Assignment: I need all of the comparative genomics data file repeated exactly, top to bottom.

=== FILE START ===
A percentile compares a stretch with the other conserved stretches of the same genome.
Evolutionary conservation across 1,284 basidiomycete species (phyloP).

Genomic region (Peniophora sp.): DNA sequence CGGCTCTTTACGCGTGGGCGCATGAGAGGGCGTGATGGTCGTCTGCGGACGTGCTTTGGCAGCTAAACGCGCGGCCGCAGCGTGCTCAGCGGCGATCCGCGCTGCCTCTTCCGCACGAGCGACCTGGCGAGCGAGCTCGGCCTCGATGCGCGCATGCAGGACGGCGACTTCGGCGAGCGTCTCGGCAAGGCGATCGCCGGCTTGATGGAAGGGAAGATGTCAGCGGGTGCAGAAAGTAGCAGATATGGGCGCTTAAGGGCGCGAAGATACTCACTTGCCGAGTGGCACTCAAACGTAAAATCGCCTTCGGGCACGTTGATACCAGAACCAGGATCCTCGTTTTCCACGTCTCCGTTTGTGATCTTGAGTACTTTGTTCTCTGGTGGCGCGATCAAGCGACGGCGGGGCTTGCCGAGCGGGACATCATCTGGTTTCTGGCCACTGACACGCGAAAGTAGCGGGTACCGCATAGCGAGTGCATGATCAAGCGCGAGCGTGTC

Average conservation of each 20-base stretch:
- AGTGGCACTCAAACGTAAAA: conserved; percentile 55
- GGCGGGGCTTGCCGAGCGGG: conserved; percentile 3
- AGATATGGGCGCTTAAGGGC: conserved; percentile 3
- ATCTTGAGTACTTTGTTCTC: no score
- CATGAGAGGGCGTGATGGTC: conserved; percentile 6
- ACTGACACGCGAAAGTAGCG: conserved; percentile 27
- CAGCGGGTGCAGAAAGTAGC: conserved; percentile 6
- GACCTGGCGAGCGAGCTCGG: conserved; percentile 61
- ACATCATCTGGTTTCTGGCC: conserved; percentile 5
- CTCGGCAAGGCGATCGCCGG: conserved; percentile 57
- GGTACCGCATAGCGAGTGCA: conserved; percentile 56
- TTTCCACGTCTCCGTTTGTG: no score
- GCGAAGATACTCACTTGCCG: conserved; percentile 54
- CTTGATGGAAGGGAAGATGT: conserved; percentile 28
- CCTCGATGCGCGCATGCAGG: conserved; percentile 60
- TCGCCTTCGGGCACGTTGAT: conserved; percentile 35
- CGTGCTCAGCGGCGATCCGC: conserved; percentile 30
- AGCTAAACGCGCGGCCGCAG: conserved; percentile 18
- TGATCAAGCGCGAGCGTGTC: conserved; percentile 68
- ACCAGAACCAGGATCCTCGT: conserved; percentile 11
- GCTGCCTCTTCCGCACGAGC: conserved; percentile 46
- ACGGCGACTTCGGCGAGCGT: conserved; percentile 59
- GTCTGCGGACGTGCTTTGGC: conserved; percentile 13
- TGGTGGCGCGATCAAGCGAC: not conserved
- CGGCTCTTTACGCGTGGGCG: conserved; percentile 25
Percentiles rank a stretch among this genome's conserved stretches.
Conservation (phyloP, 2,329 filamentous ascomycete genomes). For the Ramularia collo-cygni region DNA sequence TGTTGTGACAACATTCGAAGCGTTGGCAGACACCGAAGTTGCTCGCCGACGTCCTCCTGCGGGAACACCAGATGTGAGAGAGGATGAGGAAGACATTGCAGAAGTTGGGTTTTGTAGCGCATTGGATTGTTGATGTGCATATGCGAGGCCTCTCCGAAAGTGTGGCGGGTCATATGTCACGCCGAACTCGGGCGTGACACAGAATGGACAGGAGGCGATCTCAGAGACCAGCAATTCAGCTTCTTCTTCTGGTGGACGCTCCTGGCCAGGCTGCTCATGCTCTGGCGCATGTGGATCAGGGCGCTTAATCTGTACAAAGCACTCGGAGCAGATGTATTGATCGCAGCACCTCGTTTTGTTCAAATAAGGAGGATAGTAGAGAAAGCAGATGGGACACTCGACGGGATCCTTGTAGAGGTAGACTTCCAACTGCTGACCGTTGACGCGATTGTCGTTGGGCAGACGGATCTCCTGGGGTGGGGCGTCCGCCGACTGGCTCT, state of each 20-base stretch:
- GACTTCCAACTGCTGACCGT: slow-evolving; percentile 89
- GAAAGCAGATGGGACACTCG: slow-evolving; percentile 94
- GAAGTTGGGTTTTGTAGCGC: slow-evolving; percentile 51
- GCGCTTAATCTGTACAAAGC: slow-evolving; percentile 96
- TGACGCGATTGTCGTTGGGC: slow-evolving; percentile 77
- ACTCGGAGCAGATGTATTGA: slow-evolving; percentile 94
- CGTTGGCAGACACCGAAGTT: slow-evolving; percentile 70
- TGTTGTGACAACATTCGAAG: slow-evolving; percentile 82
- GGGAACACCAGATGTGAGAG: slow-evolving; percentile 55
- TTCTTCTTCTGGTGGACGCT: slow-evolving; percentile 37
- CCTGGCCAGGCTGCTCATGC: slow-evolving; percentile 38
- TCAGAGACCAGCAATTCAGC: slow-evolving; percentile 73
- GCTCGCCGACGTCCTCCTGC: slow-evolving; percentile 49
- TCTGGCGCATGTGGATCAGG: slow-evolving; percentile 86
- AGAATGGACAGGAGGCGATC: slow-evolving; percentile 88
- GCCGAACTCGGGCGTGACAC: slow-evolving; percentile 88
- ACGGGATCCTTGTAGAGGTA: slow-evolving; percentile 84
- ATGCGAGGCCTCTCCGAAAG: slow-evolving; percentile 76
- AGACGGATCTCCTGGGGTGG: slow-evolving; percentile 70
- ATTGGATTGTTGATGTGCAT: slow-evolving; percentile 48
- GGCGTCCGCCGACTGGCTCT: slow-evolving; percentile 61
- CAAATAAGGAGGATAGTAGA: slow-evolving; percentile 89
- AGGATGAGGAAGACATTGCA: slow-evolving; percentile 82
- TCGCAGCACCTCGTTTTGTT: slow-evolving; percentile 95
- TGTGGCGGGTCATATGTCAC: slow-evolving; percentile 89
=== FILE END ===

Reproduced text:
A percentile compares a stretch with the other conserved stretches of the same genome.
Evolutionary conservation across 1,284 basidiomycete species (phyloP).

Genomic region (Peniophora sp.): DNA sequence CGGCTCTTTACGCGTGGGCGCATGAGAGGGCGTGATGGTCGTCTGCGGACGTGCTTTGGCAGCTAAACGCGCGGCCGCAGCGTGCTCAGCGGCGATCCGCGCTGCCTCTTCCGCACGAGCGACCTGGCGAGCGAGCTCGGCCTCGATGCGCGCATGCAGGACGGCGACTTCGGCGAGCGTCTCGGCAAGGCGATCGCCGGCTTGATGGAAGGGAAGATGTCAGCGGGTGCAGAAAGTAGCAGATATGGGCGCTTAAGGGCGCGAAGATACTCACTTGCCGAGTGGCACTCAAACGTAAAATCGCCTTCGGGCACGTTGATACCAGAACCAGGATCCTCGTTTTCCACGTCTCCGTTTGTGATCTTGAGTACTTTGTTCTCTGGTGGCGCGATCAAGCGACGGCGGGGCTTGCCGAGCGGGACATCATCTGGTTTCTGGCCACTGACACGCGAAAGTAGCGGGTACCGCATAGCGAGTGCATGATCAAGCGCGAGCGTGTC

Average conservation of each 20-base stretch:
- AGTGGCACTCAAACGTAAAA: conserved; percentile 55
- GGCGGGGCTTGCCGAGCGGG: conserved; percentile 3
- AGATATGGGCGCTTAAGGGC: conserved; percentile 3
- ATCTTGAGTACTTTGTTCTC: no score
- CATGAGAGGGCGTGATGGTC: conserved; percentile 6
- ACTGACACGCGAAAGTAGCG: conserved; percentile 27
- CAGCGGGTGCAGAAAGTAGC: conserved; percentile 6
- GACCTGGCGAGCGAGCTCGG: conserved; percentile 61
- ACATCATCTGGTTTCTGGCC: conserved; percentile 5
- CTCGGCAAGGCGATCGCCGG: conserved; percentile 57
- GGTACCGCATAGCGAGTGCA: conserved; percentile 56
- TTTCCACGTCTCCGTTTGTG: no score
- GCGAAGATACTCACTTGCCG: conserved; percentile 54
- CTTGATGGAAGGGAAGATGT: conserved; percentile 28
- CCTCGATGCGCGCATGCAGG: conserved; percentile 60
- TCGCCTTCGGGCACGTTGAT: conserved; percentile 35
- CGTGCTCAGCGGCGATCCGC: conserved; percentile 30
- AGCTAAACGCGCGGCCGCAG: conserved; percentile 18
- TGATCAAGCGCGAGCGTGTC: conserved; percentile 68
- ACCAGAACCAGGATCCTCGT: conserved; percentile 11
- GCTGCCTCTTCCGCACGAGC: conserved; percentile 46
- ACGGCGACTTCGGCGAGCGT: conserved; percentile 59
- GTCTGCGGACGTGCTTTGGC: conserved; percentile 13
- TGGTGGCGCGATCAAGCGAC: not conserved
- CGGCTCTTTACGCGTGGGCG: conserved; percentile 25
Percentiles rank a stretch among this genome's conserved stretches.
Conservation (phyloP, 2,329 filamentous ascomycete genomes). For the Ramularia collo-cygni region DNA sequence TGTTGTGACAACATTCGAAGCGTTGGCAGACACCGAAGTTGCTCGCCGACGTCCTCCTGCGGGAACACCAGATGTGAGAGAGGATGAGGAAGACATTGCAGAAGTTGGGTTTTGTAGCGCATTGGATTGTTGATGTGCATATGCGAGGCCTCTCCGAAAGTGTGGCGGGTCATATGTCACGCCGAACTCGGGCGTGACACAGAATGGACAGGAGGCGATCTCAGAGACCAGCAATTCAGCTTCTTCTTCTGGTGGACGCTCCTGGCCAGGCTGCTCATGCTCTGGCGCATGTGGATCAGGGCGCTTAATCTGTACAAAGCACTCGGAGCAGATGTATTGATCGCAGCACCTCGTTTTGTTCAAATAAGGAGGATAGTAGAGAAAGCAGATGGGACACTCGACGGGATCCTTGTAGAGGTAGACTTCCAACTGCTGACCGTTGACGCGATTGTCGTTGGGCAGACGGATCTCCTGGGGTGGGGCGTCCGCCGACTGGCTCT, state of each 20-base stretch:
- GACTTCCAACTGCTGACCGT: slow-evolving; percentile 89
- GAAAGCAGATGGGACACTCG: slow-evolving; percentile 94
- GAAGTTGGGTTTTGTAGCGC: slow-evolving; percentile 51
- GCGCTTAATCTGTACAAAGC: slow-evolving; percentile 96
- TGACGCGATTGTCGTTGGGC: slow-evolving; percentile 77
- ACTCGGAGCAGATGTATTGA: slow-evolving; percentile 94
- CGTTGGCAGACACCGAAGTT: slow-evolving; percentile 70
- TGTTGTGACAACATTCGAAG: slow-evolving; percentile 82
- GGGAACACCAGATGTGAGAG: slow-evolving; percentile 55
- TTCTTCTTCTGGTGGACGCT: slow-evolving; percentile 37
- CCTGGCCAGGCTGCTCATGC: slow-evolving; percentile 38
- TCAGAGACCAGCAATTCAGC: slow-evolving; percentile 73
- GCTCGCCGACGTCCTCCTGC: slow-evolving; percentile 49
- TCTGGCGCATGTGGATCAGG: slow-evolving; percentile 86
- AGAATGGACAGGAGGCGATC: slow-evolving; percentile 88
- GCCGAACTCGGGCGTGACAC: slow-evolving; percentile 88
- ACGGGATCCTTGTAGAGGTA: slow-evolving; percentile 84
- ATGCGAGGCCTCTCCGAAAG: slow-evolving; percentile 76
- AGACGGATCTCCTGGGGTGG: slow-evolving; percentile 70
- ATTGGATTGTTGATGTGCAT: slow-evolving; percentile 48
- GGCGTCCGCCGACTGGCTCT: slow-evolving; percentile 61
- CAAATAAGGAGGATAGTAGA: slow-evolving; percentile 89
- AGGATGAGGAAGACATTGCA: slow-evolving; percentile 82
- TCGCAGCACCTCGTTTTGTT: slow-evolving; percentile 95
- TGTGGCGGGTCATATGTCAC: slow-evolving; percentile 89